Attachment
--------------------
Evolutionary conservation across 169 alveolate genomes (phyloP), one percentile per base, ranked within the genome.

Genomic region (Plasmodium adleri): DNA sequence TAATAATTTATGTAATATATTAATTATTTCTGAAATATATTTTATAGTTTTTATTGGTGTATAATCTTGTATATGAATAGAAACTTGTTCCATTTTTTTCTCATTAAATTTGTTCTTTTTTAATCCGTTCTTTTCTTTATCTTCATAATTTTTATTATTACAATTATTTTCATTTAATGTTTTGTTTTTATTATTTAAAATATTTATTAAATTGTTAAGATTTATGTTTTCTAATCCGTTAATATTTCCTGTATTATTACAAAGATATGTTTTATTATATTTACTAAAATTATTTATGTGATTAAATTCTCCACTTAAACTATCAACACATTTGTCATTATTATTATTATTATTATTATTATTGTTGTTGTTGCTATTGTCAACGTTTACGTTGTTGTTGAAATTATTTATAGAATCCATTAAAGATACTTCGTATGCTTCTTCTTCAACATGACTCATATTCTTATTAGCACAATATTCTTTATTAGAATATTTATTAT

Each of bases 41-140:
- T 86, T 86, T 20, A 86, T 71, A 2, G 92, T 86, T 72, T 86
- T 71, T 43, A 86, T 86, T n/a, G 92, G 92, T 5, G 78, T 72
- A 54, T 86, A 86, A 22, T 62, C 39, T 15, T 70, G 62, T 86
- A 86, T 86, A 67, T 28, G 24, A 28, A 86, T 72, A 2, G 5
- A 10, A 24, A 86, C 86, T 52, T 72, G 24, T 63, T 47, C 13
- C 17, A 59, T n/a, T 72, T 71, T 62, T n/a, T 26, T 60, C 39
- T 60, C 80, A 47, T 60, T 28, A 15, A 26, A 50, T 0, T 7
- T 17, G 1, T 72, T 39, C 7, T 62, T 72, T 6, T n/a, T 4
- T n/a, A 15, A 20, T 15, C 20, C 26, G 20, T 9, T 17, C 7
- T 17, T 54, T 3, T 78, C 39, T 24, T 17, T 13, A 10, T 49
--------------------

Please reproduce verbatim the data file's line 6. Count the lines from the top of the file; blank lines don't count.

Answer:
- A 54, T 86, A 86, A 22, T 62, C 39, T 15, T 70, G 62, T 86